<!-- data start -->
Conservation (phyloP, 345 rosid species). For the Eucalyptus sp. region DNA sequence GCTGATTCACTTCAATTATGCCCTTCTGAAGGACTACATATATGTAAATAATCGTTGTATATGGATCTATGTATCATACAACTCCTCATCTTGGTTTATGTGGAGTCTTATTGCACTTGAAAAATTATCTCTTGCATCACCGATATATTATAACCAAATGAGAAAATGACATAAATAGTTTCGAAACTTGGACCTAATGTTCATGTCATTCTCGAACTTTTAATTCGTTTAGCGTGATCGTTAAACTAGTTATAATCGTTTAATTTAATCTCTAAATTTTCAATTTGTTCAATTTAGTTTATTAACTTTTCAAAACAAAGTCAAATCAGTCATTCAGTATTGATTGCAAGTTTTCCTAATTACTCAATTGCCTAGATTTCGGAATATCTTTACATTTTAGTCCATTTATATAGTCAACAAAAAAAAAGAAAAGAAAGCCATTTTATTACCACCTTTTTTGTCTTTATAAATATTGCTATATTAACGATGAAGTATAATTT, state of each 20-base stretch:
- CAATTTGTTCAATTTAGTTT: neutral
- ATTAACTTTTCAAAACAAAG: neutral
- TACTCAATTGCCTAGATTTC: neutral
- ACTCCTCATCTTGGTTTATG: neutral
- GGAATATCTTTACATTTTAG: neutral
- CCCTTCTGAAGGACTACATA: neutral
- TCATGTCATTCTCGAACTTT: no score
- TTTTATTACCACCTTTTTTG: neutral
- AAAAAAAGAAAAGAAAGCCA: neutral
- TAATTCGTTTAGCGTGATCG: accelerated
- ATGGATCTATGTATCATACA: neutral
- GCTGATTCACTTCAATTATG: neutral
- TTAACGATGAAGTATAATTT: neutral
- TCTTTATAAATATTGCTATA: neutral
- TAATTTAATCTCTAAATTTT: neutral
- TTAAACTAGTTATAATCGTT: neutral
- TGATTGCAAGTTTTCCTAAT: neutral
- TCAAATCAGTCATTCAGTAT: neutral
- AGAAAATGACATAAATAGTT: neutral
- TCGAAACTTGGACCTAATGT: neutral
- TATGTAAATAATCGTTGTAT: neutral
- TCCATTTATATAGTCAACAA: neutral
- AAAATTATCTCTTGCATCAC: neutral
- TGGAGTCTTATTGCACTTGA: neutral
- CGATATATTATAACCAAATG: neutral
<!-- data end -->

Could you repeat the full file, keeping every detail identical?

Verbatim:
Conservation (phyloP, 345 rosid species). For the Eucalyptus sp. region DNA sequence GCTGATTCACTTCAATTATGCCCTTCTGAAGGACTACATATATGTAAATAATCGTTGTATATGGATCTATGTATCATACAACTCCTCATCTTGGTTTATGTGGAGTCTTATTGCACTTGAAAAATTATCTCTTGCATCACCGATATATTATAACCAAATGAGAAAATGACATAAATAGTTTCGAAACTTGGACCTAATGTTCATGTCATTCTCGAACTTTTAATTCGTTTAGCGTGATCGTTAAACTAGTTATAATCGTTTAATTTAATCTCTAAATTTTCAATTTGTTCAATTTAGTTTATTAACTTTTCAAAACAAAGTCAAATCAGTCATTCAGTATTGATTGCAAGTTTTCCTAATTACTCAATTGCCTAGATTTCGGAATATCTTTACATTTTAGTCCATTTATATAGTCAACAAAAAAAAAGAAAAGAAAGCCATTTTATTACCACCTTTTTTGTCTTTATAAATATTGCTATATTAACGATGAAGTATAATTT, state of each 20-base stretch:
- CAATTTGTTCAATTTAGTTT: neutral
- ATTAACTTTTCAAAACAAAG: neutral
- TACTCAATTGCCTAGATTTC: neutral
- ACTCCTCATCTTGGTTTATG: neutral
- GGAATATCTTTACATTTTAG: neutral
- CCCTTCTGAAGGACTACATA: neutral
- TCATGTCATTCTCGAACTTT: no score
- TTTTATTACCACCTTTTTTG: neutral
- AAAAAAAGAAAAGAAAGCCA: neutral
- TAATTCGTTTAGCGTGATCG: accelerated
- ATGGATCTATGTATCATACA: neutral
- GCTGATTCACTTCAATTATG: neutral
- TTAACGATGAAGTATAATTT: neutral
- TCTTTATAAATATTGCTATA: neutral
- TAATTTAATCTCTAAATTTT: neutral
- TTAAACTAGTTATAATCGTT: neutral
- TGATTGCAAGTTTTCCTAAT: neutral
- TCAAATCAGTCATTCAGTAT: neutral
- AGAAAATGACATAAATAGTT: neutral
- TCGAAACTTGGACCTAATGT: neutral
- TATGTAAATAATCGTTGTAT: neutral
- TCCATTTATATAGTCAACAA: neutral
- AAAATTATCTCTTGCATCAC: neutral
- TGGAGTCTTATTGCACTTGA: neutral
- CGATATATTATAACCAAATG: neutral